I wish the site had spent the last ten years trying to find more strange bands like ours instead of trying to carve and indie feeling into corporate music.  Someone said it feels like the end of an era, for this chapter of music to have the finality that will come with the end of Pitchfork as the force it is, and that feels right.  We all get our time in the sun, lets remember what it feels like.

Friday, January 05, 2024

Seven Inches







It's really easy once you get to a certain age (and old one) to look at the world around you through this reflection of your own time on earth, and start to convince yourself that everything used to be different, and also better. That whole thing of the old man yelling at a cloud, confused by how everything changed around him, leaving him trapped in this indecipherable world of modern gadgets and inconveniences.  And because time seems to move so fast now (it moved slower when I was younger...) it feels like the age people start doing this is basically like, once you are a teenager.  

 In music, or I'd imagine in most of show business or creative arts or whatever you want to call it, you're always very aware of this continuum your work and you life is part of, because the entire point of that life is making things and then trying to make them stick to your point in the continuety. If you think I'm gonna be rigorously spell-checking these posts, think again.  But still, everyone does this. You walk around town, lamenting how many of the things you grew up with have been replaced by newer things that newer people are going to grow up with, and then measure it in some dissatisfaction, some scale of change where the baseline is how you remember things how they used to be.  Because every is so aware of everything now, it seems like this can happen like daily. Micro genres come and go over night, we have these communal ways of communicating that can harness the attention of basically everyone on earth, and we can elevate things just as fast as we can forget them.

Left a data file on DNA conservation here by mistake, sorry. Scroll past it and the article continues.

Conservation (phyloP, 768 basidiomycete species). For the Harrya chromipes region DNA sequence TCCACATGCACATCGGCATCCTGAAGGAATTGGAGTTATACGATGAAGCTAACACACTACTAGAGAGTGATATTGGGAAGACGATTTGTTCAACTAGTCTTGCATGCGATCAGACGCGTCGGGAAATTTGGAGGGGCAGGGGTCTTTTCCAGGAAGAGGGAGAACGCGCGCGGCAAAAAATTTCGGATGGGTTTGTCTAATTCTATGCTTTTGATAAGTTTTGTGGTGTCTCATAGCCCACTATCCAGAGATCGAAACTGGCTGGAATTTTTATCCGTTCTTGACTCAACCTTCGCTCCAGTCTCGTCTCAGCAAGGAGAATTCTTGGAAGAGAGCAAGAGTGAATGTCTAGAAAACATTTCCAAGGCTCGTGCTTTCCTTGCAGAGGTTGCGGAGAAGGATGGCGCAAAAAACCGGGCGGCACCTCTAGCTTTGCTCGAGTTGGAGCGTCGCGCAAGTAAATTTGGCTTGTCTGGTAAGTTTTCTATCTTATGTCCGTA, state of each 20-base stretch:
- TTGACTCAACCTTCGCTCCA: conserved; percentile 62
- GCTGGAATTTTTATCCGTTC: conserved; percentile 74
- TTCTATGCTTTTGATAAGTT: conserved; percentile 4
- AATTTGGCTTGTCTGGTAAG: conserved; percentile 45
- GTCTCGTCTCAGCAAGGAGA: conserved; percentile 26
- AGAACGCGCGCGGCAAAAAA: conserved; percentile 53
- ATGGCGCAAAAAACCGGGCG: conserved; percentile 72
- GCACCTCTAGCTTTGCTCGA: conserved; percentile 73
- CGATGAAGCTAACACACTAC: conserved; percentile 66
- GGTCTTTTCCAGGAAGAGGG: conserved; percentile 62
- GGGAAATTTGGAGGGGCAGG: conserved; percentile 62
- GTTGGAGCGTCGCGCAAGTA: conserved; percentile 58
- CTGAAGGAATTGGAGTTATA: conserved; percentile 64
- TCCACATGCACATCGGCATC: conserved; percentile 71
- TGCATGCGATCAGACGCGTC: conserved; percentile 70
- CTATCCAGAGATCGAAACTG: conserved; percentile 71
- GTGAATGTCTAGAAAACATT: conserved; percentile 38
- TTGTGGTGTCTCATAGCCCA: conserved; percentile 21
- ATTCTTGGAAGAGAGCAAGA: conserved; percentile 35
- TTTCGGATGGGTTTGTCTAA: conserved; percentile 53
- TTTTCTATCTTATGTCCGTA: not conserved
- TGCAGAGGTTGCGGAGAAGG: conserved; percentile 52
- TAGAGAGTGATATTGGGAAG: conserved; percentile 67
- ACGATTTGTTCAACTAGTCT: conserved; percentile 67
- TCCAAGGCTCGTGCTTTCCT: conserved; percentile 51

It always felt like a trap to me, to look at things in this way. Kids have phones now, no one has attention spans, all the venues are closed that I used to go to, whatever. We feel special about the way the world worked when we were young, because we were young, and life is better then. It IS a better place, back there, but not in some objective way that everyone is going to agree on - it's better for you, because you were better. It's fun to be young and discover how the world works, and start making something of yourself, and touching the stuff around you and learning this power to re-arrange it.  Things didn't really change - YOU changed, but it's hard to really notice, because we're all stuck inside of ourselves.

This comes up in punk a lot, and probably lots of other communities I don't understand, because punk has always been this historical document that people stretch thinner and thinner over time. There was this moment in the 70s when some bands became punk bands, and that happened for a few years, and then those bands broke up or became recuperated by the music industry, and for a lot of people, that was that. Every month some British magazine will put the Clash or the Sex Pistols on the cover for some retrospective like its' a tour through a museum. That's fine. For probably anyone who is reading this, punk is like, what we stretched from that original document. Punk turned into a community, a lifestyle, a way of doing business, a set of ethics, and then that further got mutated into all these sub genres that are still being formed, as a living thing. Just yesterday SPIN magazine published an article about the "second wave of egg punk". (I'm not kidding)